By Carrie A. Moore, the Deseret News - Jan 10, 2004 


Little more than a decade after an Italian immigrant with a dream made his way to Salt Lake City, plans are in the works for Utah's newest Jewish synagogue and religious school.

Building permits are expected to be approved this week for the new Utah Campus for Living Judaism, to be built on the site of the current building that houses Chabad Lubavitch of Utah at 1433 S. 1100 East. Grounded in Orthodox Judaism but intended to foster Jewish life among those of all affiliations, Rabbi Benny Zippel said the center will become "a beacon of light for the surrounding community," along with more than 2,500 other such centers worldwide.

It will become "a place that warmly welcomes every Jew in our community and even beyond that, every person in our community beyond the Jewish faith," says the rabbi, whose decade-long odyssey of faith in the Beehive State developed only after his application for a green card was initially rejected.

In 1992, just as he was struggling to organize the local Orthodox community, Rabbi Zippel was still a citizen of his native Italy. With only a $30,000 stipend from the worldwide Chabad organization to rent and furnish a synagogue, publicize his work and house himself and his family, he had no money to hire an immigration attorney.

With his student visa for rabbinical school expiring, he filed an application for residency with the Immigration and Naturalization Service on his own, including a letter from Sen. Orrin Hatch recommending approval as a Jewish rabbi in Utah. The application was denied, and Rabbi Zippel was desperate. He called on one of the new church leader friends he had made — LDS Church President Gordon B. Hinckley — for help.

"Within an hour he had me on the phone with Oscar McConkie," one of the state's top attorneys, who worked for several months on Rabbi Zippel's behalf to help secure a green card. Five years later, he filed for naturalization and became a U.S. citizen.

In the meantime, the rabbi went to work. He purchased the building that has served as his synagogue, Bais Menachem, back in 1994. "It was a very nice temporary facility that allowed us to get started, but it was clearly not something that was going to accommodate us for long."

Some 300 Utah families now consider the 2,500-square-foot Bais Menachem their spiritual home, and a variety of programs to help educate them and reach out to the community have been formed since the synagogue's purchase.

Fellowship has always been at the heart of the congregation, yet the existing synagogue provided no space for communal Shabbat dinners on Friday nights after services. The congregation also hosts a three-week summer day camp and a two-week winter day camp that have grown too large to be hosted at Bais Menachem. The Talmud Torah Hebrew School for elementary school children and a preschool program, along with adult-education classes and a library of Orthodox materials, have all outgrown the existing space as well, he said.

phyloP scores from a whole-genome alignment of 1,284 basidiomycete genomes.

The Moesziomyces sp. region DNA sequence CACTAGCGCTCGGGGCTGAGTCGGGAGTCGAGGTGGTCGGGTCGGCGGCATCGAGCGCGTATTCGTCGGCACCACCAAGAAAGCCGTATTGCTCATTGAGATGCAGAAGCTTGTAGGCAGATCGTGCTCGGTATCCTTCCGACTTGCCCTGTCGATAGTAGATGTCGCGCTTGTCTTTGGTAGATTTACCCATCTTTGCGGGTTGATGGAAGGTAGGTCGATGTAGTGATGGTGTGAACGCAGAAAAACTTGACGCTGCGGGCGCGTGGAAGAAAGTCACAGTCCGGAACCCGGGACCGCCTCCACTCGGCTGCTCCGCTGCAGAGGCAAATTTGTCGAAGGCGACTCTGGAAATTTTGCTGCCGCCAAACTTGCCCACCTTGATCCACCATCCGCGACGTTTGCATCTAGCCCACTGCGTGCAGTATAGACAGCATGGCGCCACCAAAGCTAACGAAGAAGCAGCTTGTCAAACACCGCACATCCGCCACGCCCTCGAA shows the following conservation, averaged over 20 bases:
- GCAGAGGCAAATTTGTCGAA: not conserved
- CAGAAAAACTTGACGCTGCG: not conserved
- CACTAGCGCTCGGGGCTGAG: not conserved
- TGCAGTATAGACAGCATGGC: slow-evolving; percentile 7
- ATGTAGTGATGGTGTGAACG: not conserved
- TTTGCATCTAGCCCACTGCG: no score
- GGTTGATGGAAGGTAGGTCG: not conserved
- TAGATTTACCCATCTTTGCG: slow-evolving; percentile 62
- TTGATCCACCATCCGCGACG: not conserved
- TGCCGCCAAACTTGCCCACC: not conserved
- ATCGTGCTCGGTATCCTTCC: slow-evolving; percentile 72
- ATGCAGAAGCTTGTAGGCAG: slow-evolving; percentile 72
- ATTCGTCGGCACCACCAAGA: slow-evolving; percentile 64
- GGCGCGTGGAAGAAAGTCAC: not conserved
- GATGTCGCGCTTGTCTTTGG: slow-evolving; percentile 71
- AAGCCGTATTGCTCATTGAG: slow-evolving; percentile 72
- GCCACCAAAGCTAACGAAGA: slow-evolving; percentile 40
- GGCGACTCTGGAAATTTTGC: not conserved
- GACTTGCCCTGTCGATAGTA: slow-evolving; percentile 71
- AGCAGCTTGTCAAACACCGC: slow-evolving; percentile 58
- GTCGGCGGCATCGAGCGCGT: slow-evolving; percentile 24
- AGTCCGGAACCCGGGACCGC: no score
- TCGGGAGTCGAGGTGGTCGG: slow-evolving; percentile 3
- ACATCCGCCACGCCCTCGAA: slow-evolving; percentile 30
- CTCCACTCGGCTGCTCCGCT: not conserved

But unlike many area churches, who are overseen by a board of directors that makes financial and property decisions, Bais Menachem is under Rabbi Zippel's leadership. After consulting with Rabbi Yossi Mandel, the congregation's program director, and several key members of the congregation, the decision was made to tear down the old synagogue and an adjacent building that has housed the Hebrew school and Mikvah to make way for the new center.

Fund raising began in September, and so far about $700,000 has been donated to the $3 million effort, including "generous donations" from the LDS Foundation and the George S. and Dolores Eccles Foundation. The rabbi is eager to publicize the building campaign because an anonymous donor has offered to match, one to one, every dollar he is able to raise during the "pre-construction" stage.

With 12,000 square feet of building space on which to work after demolition is complete, construction crews begin work on the sanctuary, the social hall, two strictly kosher kitchens — one for meat, the other for milk, as Jewish law requires — classrooms, a teen lounge, computer lab and administrative space.

The building will also feature a Star of David dome over the sanctuary, and a rooftop garden Chupah, or traditional wedding canopy, where couples can be married under the open sky.

Once demolition permits are granted and building permits are in place, the work can proceed, the rabbi said. He's been warmed by the response of the East-Central Community Council, which gave unanimous support to the center's design and "sent their chairman to the Planning Commission to support our plan." Area neighbors have also attended meetings to offer their support for the project.

While the new center is being built, the congregation has moved to temporary headquarters in a rented building at 1309 S. 1100 East, about a block north of the old synagogue.

Rabbi Zippel knows he and his congregation have literally lived the American dream since his reprieve from the status of immigrant struggling to stay in the United States, but he's not surprised that God's work is moving forward in Utah.

"It's a very big statement to me and the people I've been working with that this is the right time and the right project to undertake because of the tremendous support we've received both financial and nonfinancial from general community. It's been absolutely remarkable to us and means more than words can adequately express."